“They’re here! Go faster!” the oldest boy says. He climbs up into one of two towers connected by a rope bridge. Another boy starts to make a hissing sound with his mouth and bares his teeth. The other boys giggle quietly and turn to run into the tower. “Get up! Get up!” says the oldest boy. The female caregiver says, from below the tower, “Guys, watch out for little kids!” A little girl, approximately 2.5 years old, enters the tower on the right side. The boys shift slightly. The caregiver reiterates, “There are little kids! Watch out!” The oldest boy turns to the others, points to the toddler, and says “Hurry! It’s a zombie!” They all recoil from the toddler and leave the tower and go to another tower across the room.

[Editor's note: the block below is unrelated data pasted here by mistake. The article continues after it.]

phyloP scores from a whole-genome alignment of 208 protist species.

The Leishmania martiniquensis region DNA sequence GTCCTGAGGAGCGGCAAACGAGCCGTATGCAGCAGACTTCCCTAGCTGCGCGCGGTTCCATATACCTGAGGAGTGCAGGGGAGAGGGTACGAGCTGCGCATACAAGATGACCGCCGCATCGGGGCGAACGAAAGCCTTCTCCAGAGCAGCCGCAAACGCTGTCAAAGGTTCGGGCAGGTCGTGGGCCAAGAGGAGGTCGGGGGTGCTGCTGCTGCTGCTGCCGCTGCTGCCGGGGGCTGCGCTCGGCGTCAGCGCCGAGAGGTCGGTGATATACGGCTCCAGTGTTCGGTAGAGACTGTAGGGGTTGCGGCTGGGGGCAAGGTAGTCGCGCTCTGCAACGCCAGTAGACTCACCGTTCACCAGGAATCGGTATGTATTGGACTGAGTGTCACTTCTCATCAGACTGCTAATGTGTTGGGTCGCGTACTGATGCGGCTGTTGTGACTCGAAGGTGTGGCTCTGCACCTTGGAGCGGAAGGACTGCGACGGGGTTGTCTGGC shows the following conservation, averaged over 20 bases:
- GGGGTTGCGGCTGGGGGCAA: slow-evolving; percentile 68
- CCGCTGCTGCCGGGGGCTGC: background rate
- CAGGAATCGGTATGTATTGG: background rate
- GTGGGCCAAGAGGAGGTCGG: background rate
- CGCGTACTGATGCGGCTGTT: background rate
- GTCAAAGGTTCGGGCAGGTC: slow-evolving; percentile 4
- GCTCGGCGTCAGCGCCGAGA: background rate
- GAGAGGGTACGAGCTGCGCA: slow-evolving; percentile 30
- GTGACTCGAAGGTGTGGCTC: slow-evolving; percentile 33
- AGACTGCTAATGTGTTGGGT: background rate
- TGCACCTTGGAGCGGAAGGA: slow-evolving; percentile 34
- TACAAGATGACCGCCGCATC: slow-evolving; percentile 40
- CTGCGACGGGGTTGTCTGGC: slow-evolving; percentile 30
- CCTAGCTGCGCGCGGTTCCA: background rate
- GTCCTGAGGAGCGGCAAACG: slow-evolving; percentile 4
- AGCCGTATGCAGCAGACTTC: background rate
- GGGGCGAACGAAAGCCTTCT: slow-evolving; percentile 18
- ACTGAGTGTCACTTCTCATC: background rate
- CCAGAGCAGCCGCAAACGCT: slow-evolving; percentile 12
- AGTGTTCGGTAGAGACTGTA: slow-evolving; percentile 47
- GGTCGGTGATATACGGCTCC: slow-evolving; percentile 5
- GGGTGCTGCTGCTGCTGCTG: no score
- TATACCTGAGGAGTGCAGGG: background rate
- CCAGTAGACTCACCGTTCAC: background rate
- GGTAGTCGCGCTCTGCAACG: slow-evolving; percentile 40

The boys creatively involved the “obstacle”– a much younger child– into their play story. The stilted walk of a toddler does, after all, sometimes resemble a zombie shuffle. However, later, I also watched as the boys paused their play to help an overstimulated toddler get down from the tower. They, like the girls in Gray’s observation, had a subtle and sensitive understanding of the situation.
Inspired by the story of the boys incorporating the toddler as a zombie, the teens with whom I work created a similar storyline for another day at the museum. As part of a spy game– targeted at kids ages 6 and up– they told participants that they must avoid “biscuits.” This, of course, was a code name for children under the age of three, the very kids that parents and caregivers worry the older kids will “trample.” The teens, in their very knowing way, transformed a potential point of anxiety into part of the game. As “more capable peers,” they playfully guided the younger children in their groups. I get the sense that Vygotsky, though he would have no idea what a “biscuit” was, would approve.